Almond nuts are rich in "heart-healthy" mono-unsaturated fats, vitamins, nutrients and protein, making them among the most nutritious and beneficial snack foods. Closely related to peaches, the almond (Prunus dulcis) produces a fruit called a drupe with a leathery skin around a hard pit with seed inside. The almond nut we eat is the seed. Almonds may be eaten raw once dry and ripe, stored in the hard shells for months or roasted.
After blooming in late winter, almond fruits need a long, hot and low-humidity summer to properly develop and ripen. In the United States, harvest time ranges from mid-August to Halloween, depending on the variety of almond tree. In midsummer, around mid-July, the hull of the greenish fruit that looks like a flattened peach splits open and the shelled kernel and seed inside begin to dry. When ripe and ready for harvest, the fruit's hull becomes widely open and the fruit will easily separate from the tree or drop to the ground.
Don't pluck off almond fruits that haven't naturally split open and are not at least partially dry. Shaking the almond tree causes the ripest fruits to drop to the ground for easiest harvest. Rather than immediately cracking open the almond kernel to eat, remove the hull from the almond fruit and allow it to dry in the sun for one or two days. Once you shake a kernel and the seed inside rattles, crack the kernel open and eat the seed nut.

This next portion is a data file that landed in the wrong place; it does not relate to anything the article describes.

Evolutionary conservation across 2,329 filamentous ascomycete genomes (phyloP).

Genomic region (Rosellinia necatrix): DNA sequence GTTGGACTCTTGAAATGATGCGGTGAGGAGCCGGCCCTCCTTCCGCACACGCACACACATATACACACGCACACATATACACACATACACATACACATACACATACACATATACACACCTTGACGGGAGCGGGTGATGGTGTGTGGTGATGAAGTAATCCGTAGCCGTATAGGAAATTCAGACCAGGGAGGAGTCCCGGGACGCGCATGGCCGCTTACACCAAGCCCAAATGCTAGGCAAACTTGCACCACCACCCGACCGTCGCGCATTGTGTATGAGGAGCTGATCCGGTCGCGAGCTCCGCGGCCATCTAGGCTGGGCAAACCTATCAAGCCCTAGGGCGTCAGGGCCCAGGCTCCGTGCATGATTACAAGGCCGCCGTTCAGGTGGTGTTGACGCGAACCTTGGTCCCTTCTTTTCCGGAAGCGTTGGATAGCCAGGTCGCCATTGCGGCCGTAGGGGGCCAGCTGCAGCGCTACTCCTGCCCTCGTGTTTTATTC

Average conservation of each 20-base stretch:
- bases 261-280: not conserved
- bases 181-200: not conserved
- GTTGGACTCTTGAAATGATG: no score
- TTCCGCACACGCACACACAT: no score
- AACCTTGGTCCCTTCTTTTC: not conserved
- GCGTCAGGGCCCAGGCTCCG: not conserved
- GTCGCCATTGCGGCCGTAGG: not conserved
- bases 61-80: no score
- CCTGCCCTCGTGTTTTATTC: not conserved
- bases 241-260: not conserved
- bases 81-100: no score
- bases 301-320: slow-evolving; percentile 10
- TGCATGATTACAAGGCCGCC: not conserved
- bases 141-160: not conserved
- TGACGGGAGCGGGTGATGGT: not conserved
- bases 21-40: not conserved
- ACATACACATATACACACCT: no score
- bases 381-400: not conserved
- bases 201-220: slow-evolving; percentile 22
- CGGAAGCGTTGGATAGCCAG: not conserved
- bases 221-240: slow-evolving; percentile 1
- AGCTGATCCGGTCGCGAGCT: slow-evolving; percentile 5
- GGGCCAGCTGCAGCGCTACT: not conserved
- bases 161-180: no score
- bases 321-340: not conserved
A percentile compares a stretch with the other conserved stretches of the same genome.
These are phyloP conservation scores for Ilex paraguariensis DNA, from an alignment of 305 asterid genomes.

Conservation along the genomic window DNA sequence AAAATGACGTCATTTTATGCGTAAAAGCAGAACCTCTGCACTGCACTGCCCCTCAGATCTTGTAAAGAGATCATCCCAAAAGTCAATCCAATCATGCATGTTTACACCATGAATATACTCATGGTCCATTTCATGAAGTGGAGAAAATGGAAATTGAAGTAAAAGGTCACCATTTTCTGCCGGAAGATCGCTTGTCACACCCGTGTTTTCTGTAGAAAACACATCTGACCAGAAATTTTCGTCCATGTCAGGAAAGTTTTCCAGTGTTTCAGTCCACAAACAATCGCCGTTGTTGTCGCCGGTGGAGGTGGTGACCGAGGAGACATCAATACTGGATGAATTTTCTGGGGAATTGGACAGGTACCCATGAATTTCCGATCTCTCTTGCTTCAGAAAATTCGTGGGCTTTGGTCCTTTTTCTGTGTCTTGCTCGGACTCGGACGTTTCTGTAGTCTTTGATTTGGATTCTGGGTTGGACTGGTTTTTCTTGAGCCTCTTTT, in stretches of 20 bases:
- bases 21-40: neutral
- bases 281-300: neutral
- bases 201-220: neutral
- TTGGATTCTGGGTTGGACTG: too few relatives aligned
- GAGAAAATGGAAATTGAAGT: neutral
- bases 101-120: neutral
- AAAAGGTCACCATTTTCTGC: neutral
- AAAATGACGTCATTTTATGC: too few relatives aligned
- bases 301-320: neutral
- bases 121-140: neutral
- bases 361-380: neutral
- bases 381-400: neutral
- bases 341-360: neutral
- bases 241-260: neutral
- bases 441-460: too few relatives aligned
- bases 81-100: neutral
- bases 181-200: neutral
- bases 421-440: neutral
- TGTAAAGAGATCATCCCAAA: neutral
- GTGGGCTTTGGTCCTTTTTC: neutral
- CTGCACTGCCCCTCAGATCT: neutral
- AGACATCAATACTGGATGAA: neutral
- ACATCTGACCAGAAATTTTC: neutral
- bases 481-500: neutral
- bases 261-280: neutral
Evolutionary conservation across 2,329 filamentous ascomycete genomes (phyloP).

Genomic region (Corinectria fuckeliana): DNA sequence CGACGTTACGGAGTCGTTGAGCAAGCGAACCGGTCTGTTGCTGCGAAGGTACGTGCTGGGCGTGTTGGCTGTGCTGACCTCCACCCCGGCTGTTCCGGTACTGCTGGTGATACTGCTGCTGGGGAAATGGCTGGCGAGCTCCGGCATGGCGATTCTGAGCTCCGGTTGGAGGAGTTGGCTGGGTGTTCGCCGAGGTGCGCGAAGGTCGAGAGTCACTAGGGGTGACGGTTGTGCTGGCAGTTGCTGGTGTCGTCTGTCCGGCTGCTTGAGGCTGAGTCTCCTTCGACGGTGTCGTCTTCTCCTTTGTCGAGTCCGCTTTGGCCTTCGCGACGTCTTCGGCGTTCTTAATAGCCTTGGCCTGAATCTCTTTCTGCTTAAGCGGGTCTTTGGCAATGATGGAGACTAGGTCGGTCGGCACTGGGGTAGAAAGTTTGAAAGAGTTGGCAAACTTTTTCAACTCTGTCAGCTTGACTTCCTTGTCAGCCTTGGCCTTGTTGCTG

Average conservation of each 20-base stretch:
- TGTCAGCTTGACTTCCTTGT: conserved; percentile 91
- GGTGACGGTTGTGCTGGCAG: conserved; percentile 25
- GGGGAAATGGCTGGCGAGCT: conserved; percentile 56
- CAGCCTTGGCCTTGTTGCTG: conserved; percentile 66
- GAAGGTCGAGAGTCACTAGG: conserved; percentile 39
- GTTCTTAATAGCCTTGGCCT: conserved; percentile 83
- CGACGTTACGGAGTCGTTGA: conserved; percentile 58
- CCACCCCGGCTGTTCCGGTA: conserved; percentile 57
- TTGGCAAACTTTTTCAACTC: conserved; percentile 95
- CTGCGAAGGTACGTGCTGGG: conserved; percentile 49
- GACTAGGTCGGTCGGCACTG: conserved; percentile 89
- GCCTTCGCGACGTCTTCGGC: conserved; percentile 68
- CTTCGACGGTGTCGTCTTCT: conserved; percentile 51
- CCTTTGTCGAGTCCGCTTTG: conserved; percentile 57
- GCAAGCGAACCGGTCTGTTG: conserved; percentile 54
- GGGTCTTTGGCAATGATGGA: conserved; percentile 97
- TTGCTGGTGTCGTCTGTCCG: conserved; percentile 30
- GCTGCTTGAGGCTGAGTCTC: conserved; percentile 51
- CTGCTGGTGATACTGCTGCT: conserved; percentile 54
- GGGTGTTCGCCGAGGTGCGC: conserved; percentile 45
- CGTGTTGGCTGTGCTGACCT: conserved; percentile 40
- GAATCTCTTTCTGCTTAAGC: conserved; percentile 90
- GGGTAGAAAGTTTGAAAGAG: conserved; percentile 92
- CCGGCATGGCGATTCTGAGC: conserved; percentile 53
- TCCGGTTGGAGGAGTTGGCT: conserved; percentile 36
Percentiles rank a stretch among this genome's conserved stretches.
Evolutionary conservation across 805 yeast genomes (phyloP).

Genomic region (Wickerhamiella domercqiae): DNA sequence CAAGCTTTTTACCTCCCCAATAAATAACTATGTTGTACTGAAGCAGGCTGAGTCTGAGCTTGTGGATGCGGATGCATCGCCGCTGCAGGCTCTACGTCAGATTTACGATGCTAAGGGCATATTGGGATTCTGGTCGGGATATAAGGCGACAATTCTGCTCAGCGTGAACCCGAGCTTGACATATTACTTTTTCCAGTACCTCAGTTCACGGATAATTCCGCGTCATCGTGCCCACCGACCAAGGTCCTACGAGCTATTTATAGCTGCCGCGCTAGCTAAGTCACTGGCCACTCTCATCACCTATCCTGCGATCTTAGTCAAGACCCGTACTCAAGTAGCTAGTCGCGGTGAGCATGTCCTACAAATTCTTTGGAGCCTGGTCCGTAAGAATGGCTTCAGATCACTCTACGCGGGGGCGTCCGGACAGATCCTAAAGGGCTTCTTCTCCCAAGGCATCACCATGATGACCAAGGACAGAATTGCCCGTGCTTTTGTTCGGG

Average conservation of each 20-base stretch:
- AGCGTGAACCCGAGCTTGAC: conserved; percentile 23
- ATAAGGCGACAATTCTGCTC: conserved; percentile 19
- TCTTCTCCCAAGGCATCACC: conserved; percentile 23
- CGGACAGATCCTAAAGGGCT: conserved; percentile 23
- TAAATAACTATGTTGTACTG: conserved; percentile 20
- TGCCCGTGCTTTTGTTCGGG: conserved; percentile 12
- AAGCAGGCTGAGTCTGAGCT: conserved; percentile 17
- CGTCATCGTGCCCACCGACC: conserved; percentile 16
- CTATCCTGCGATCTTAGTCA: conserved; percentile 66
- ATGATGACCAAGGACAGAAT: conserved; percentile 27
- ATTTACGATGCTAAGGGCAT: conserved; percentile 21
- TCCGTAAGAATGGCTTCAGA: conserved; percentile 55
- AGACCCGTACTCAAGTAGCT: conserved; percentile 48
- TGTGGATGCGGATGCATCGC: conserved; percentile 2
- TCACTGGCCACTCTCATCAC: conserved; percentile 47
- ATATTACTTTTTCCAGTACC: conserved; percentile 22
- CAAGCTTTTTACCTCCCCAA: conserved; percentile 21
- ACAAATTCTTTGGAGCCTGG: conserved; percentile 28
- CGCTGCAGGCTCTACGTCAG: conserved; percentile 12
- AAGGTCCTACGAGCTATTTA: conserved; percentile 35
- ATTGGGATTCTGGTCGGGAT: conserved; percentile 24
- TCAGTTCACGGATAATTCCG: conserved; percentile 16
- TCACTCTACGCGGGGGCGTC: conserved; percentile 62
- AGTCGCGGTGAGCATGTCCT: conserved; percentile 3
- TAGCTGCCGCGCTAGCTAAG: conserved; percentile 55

Eat fresh almond seed nuts by cracking open the kernel shell. If not eaten immediately after harvest, almonds store much better if left inside their shells and placed in a cool, dry location with low humidity. Shells that are dark in color or moldy should be discarded, including the nuts inside. The fats in almonds can go rancid after awhile. Never eat almond nuts that are shriveled or smell bitter or sour. The almond should be firm and plump with an orange-brown skin, and smell sweet and nutty. Frozen almonds store for years.
Almond trees produce fruits only in specific growing conditions. In the United States, the Central Valley of California possesses fertile, well-drained soils; a cool winter; and a dry, long and hot climate ideal for large commercial orchard production. Almond trees can grow anywhere in U.S. Department of Agriculture plant hardiness zones 5b through 8. If summers are too cool or summertime humidity too high, almonds fruits rot or abort on trees and harvests are absent or rare but inconsistent and of low quality. Untimely frosts in late winter and early spring often destroy the flowers, diminishing crops, too.